Investing isn't easy. Even Warren Buffett counsels that most investors should invest in a low-cost index, like the S&P 500. That way, "you'll be buying into a wonderful industry, which, in effect is all of American industry," he says.  

But there are, of course, companies whose long-term fortunes differ substantially from the index. In this series, we look at how individual stocks have performed against the broad S&P 500. 

Step on up, Hewlett-Packard (NYSE: HPQ).

Hewlett-Packard shares have actually underperformed the S&P 500 over the last three decades, with most of the gap occurring in the last two years:

Hpq

Source: S&P Capital IQ.

Since 1980, shares have returned an average of 10.4% a year, compared with 11.1% a year for the S&P (both include dividends). That difference adds up fast. One thousand dollars invested in the S&P in 1980 would be worth $29,400 today. In Hewlett-Packard, it'd be worth $23,000. 

Dividends accounted for a lot of those gains. Compounded since 1980, dividends have made up about half of Hewlett-Packard's total returns. For the S&P, dividends account for 41.5% of total returns.

Now have a look at how Hewlett-Packard earnings compare with S&P 500 earnings:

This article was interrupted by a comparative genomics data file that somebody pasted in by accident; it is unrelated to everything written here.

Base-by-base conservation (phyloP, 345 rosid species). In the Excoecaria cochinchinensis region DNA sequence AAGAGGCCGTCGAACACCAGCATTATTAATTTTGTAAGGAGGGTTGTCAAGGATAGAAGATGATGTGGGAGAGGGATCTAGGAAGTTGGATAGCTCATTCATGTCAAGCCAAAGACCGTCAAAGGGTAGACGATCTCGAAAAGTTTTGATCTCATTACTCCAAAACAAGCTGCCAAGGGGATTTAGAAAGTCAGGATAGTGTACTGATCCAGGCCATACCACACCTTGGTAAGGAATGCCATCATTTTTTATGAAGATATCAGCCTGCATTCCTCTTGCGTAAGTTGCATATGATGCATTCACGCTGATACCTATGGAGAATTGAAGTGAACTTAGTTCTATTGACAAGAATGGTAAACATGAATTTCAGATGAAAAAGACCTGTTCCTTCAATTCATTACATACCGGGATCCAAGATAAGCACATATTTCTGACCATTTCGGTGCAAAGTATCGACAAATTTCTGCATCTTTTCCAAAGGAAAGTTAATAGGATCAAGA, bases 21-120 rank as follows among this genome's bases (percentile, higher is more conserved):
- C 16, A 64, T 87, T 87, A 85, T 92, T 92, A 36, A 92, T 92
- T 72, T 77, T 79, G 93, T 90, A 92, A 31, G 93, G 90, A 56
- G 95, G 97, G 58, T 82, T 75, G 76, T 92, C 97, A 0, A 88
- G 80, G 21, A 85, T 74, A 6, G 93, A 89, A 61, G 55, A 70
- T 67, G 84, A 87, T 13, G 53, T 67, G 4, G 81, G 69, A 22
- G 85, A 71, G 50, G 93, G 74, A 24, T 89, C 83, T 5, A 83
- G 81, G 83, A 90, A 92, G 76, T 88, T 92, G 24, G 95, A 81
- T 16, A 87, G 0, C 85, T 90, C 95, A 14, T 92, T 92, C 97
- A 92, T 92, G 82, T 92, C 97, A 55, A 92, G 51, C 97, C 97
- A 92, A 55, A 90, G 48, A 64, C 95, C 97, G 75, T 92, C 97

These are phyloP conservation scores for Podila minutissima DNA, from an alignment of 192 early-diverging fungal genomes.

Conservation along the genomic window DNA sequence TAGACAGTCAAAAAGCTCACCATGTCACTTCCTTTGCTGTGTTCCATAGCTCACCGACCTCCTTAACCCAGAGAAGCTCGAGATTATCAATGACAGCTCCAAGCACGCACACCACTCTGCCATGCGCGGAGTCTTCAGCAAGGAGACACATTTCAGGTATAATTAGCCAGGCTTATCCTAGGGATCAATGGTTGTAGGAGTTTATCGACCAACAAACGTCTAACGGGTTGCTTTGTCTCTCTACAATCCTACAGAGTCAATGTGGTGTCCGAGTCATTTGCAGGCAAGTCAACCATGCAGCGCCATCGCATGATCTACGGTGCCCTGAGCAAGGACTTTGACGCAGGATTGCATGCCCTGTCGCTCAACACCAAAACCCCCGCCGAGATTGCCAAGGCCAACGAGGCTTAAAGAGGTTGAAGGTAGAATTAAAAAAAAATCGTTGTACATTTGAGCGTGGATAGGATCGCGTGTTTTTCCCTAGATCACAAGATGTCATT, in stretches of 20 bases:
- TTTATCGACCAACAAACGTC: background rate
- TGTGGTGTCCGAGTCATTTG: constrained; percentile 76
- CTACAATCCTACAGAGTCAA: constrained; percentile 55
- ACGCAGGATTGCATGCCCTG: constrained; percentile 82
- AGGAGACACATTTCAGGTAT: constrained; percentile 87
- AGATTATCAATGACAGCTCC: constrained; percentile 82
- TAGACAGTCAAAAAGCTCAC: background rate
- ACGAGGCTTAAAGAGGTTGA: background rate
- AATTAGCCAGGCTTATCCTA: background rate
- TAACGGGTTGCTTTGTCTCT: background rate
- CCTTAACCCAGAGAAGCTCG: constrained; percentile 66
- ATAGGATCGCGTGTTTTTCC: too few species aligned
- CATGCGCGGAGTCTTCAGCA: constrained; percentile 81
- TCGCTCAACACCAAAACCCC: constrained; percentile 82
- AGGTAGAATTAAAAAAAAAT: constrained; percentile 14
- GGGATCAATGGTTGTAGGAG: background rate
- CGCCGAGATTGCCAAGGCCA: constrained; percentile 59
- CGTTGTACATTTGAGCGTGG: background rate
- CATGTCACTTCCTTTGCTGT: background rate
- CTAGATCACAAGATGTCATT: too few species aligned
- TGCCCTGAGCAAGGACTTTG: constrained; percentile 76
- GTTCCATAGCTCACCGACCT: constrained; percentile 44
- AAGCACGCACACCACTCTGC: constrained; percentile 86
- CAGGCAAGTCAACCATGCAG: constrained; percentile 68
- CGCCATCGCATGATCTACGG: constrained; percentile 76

Hpq

Source: S&P Capital IQ.

There's some outperformance here. Since 1995, earnings per share have grown by an average of 6.3% a year, compared with 6% annual growth for the broader index.

What's that meant for valuations? Not much. Hewlett-Packard has traded for an average of 23 times earnings since 1980 -- not too different than the 21 times earnings of the S&P 500. It's far different today, however. HP shares currently trade at around five times forward earnings.

Through it all, shares have been disappointing performers over the last three decades.  

Of course, the important question is whether that will continue. That's where you come in. Our CAPS community currently ranks Hewlett-Packard with a three-star rating (out of five). Do you disagree? Leave your thoughts in the comment section below, or add Hewlett-Packard to My Watchlist.

Fool contributor Morgan Housel doesn't own shares in any of the articles mentioned in this article. Follow him on Twitter @TMFHousel. The Motley Fool has a disclosure policy. We Fools may not all hold the same opinions, but we all believe that considering a diverse range of insights makes us better investors. Try any of our Foolish newsletter services free for 30 days.